Synopses & Reviews
Eslanda "Essie" Cardozo Goode Robeson lived a colorful and amazing life. Her career and commitments took her many places: colonial Africa in 1936, the front lines of the Spanish Civil War, the founding meeting of the United Nations, Nazi-occupied Berlin, Stalin's Russia, and China two months after Mao's revolution. She was a woman of unusual accomplishmentand#8212;an anthropologist, a prolific journalist, a tireless advocate of women's rights, an outspoken anti-colonial and antiracist activist, and an internationally sought-after speaker. Yet historians for the most part have confined Essie to the role of Mrs. Paul Robeson, a wife hidden in the large shadow cast by her famous husband. In this masterful book, biographer Barbara Ransby refocuses attention on Essie, one of the most important and fascinating black women of the twentieth century.
Chronicling Essie's eventful life, the book explores her influence on her husband's early career and how she later achieved her own unique political voice. Essie's friendships with a host of literary icons and world leaders, her renown as a fierce defender of justice, her defiant testimony before Senator Joseph McCarthy's infamous anti-communist committee, and her unconventional open marriage that endured for over 40 yearsand#8212;all are brought to light in the pages of this inspiring biography. Essie's indomitable personality shines through, as do her contributions to United States and twentieth-century world history.
The first biography of the bold, principled, and fiercely independent woman who defied convention to make her own mark on the world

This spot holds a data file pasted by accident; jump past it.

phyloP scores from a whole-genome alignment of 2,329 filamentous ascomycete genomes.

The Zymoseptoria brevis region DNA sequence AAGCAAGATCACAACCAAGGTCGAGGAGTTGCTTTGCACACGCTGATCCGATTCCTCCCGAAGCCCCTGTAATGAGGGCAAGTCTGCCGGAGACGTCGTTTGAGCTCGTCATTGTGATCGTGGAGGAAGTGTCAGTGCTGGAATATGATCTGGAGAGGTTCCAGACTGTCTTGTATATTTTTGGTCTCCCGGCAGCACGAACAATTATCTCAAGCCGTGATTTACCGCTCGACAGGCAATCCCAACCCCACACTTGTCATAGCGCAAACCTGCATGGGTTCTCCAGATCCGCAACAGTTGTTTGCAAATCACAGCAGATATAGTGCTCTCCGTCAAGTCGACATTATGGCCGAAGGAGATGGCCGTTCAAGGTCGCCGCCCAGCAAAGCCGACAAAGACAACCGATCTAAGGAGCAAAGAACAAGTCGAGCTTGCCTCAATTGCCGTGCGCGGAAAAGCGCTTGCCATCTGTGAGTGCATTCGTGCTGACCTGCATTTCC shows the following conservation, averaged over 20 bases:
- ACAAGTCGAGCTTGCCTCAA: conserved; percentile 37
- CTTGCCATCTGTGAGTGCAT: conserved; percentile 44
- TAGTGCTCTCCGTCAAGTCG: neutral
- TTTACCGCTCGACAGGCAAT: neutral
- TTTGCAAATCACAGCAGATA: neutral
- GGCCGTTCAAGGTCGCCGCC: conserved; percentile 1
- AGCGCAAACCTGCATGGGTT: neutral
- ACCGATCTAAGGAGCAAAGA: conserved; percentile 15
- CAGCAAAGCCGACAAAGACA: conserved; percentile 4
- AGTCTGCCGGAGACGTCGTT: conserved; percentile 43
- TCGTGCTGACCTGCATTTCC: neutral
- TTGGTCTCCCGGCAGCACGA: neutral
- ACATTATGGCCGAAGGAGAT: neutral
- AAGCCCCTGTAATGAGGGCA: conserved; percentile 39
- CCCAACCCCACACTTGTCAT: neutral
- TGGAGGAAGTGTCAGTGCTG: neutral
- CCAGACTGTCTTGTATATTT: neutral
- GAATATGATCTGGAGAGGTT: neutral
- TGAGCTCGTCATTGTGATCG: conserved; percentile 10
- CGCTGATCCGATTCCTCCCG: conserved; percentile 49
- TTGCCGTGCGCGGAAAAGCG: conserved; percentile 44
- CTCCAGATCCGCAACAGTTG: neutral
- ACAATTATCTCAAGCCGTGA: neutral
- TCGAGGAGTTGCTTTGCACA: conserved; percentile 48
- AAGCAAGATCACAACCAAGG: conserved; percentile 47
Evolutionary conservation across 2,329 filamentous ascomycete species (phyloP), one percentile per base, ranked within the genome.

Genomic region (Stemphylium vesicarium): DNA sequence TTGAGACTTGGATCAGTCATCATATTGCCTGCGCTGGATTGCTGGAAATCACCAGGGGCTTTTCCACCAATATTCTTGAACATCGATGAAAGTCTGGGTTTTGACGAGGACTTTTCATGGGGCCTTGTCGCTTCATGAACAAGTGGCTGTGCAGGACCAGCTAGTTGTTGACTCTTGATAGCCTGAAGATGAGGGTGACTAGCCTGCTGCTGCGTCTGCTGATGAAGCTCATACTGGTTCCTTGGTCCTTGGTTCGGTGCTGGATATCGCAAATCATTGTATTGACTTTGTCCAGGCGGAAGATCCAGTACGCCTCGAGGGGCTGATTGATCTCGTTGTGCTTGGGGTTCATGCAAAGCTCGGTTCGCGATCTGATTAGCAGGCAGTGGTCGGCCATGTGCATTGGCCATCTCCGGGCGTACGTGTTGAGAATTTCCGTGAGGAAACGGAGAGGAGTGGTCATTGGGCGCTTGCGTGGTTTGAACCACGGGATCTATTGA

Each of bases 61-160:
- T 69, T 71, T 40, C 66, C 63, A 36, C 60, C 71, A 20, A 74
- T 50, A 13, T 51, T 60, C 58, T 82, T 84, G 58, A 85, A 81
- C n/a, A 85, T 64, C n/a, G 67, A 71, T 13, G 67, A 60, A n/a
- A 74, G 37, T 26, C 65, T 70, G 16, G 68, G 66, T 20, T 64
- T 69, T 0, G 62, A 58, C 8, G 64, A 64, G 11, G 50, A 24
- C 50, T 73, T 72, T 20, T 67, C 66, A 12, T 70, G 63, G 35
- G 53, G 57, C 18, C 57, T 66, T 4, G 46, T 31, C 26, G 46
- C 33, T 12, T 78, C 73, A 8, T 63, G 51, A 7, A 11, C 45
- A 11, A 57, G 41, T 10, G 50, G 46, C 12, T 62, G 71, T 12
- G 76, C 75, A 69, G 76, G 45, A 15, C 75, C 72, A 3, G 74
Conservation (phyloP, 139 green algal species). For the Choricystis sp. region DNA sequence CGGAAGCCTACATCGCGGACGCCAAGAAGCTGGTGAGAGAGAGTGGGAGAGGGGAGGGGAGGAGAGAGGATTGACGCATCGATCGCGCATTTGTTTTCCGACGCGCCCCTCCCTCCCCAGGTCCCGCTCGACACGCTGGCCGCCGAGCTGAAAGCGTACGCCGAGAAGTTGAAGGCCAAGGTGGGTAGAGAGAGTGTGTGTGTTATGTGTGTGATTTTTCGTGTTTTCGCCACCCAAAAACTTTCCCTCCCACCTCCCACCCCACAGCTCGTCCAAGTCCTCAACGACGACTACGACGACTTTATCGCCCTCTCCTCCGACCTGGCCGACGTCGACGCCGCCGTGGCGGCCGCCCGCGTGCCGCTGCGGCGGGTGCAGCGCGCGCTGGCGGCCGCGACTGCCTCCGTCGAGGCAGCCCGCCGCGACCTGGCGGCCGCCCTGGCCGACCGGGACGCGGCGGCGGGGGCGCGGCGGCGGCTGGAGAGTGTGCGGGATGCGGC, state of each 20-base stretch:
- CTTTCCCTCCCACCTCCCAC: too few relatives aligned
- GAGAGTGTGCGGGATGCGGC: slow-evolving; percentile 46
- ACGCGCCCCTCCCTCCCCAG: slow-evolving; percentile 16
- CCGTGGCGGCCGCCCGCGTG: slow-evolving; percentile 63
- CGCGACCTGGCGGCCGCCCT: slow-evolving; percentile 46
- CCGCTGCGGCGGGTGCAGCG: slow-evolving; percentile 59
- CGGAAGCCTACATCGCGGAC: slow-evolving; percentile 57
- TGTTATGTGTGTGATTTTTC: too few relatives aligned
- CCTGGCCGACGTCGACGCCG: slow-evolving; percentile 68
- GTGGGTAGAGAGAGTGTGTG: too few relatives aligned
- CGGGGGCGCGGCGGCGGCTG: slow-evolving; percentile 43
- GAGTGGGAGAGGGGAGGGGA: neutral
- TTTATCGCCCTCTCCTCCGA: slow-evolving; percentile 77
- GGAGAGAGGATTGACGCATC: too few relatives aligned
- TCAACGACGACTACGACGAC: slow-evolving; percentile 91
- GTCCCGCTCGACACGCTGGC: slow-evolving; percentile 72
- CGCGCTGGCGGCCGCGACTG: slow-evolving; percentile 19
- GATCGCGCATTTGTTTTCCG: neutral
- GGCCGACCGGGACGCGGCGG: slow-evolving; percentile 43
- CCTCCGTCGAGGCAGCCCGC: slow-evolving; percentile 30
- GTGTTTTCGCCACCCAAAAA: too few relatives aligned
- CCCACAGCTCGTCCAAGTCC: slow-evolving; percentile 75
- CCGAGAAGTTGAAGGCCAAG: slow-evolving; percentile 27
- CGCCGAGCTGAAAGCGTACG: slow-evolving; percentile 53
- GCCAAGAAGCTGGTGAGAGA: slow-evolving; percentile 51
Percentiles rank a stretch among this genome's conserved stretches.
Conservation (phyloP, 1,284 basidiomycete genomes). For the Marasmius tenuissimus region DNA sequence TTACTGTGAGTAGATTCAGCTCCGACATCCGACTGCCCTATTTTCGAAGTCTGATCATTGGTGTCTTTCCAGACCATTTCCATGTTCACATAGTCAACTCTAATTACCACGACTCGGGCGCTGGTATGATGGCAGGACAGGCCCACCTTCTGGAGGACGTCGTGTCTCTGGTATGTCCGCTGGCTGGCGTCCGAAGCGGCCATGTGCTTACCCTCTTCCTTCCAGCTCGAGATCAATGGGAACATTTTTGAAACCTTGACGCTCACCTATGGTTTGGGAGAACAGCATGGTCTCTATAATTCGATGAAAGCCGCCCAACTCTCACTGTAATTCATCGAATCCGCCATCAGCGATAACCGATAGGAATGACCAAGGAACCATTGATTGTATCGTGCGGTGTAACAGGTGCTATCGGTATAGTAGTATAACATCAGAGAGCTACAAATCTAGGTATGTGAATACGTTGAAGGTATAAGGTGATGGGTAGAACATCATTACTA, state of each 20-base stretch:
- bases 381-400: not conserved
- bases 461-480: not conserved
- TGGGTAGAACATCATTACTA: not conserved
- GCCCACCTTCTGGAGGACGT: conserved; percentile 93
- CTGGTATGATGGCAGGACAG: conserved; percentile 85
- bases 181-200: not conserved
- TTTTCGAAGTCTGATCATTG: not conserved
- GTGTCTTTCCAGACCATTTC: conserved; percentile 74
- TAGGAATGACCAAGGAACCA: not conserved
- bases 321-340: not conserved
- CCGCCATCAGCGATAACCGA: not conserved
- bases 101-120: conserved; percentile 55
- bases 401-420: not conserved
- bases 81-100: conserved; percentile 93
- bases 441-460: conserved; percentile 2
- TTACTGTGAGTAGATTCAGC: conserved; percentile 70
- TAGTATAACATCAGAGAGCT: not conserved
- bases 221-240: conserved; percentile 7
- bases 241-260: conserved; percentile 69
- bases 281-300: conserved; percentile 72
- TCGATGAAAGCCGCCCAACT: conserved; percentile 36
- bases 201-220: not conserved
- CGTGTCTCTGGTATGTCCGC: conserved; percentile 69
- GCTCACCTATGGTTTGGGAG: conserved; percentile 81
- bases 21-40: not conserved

This compelling biography tells Essie Robeson's own story for the first timeand#8212;from her unconventional marriage, to her influence on her husband's early career, to her tireless efforts against racism and injustice around the globe.
Although Cora Du Bois began her life in the early twentieth century as a lonely and awkward girl, her intellect and curiosity propelled her into a remarkable life as an anthropologist and diplomat in the vanguard of social and academic change.
Du Bois studied with Franz Boas, a founder of American anthropology, and with some of his most eminent students: Ruth Benedict, Alfred Kroeber, and Robert Lowie. During World War II, she served as a high-ranking officer for the Office of Strategic Services as the only woman to head one of the OSS branches of intelligence, Research and Analysis in Southeast Asia. After the war she joined the State Department as chief of the Southeast Asia Branch of the Division of Research for the Far East. She was also the first female full professor, with tenure, appointed at Harvard University and became president of the American Anthropological Association.
Du Bois worked to keep her public and private lives separate, especially while facing the FBIand#8217;s harassment as an opponent of U.S. engagements in Vietnam and as a and#8220;liberaland#8221; lesbian during the McCarthy era. Susan C. Seymourand#8217;s biographyand#160;weaves together Du Boisand#8217;s personal and professional lives to illustrate this exceptional and#8220;first womanand#8221; and the complexities of the twentieth century that she both experienced and influenced.
About the Author
Susan C. Seymour is the Jean M. Pitzer Professor Emerita of Anthropology at Pitzer College in Claremont, California. She is the author of several books, including Women, Family, and Child Care in India: A World in Transition.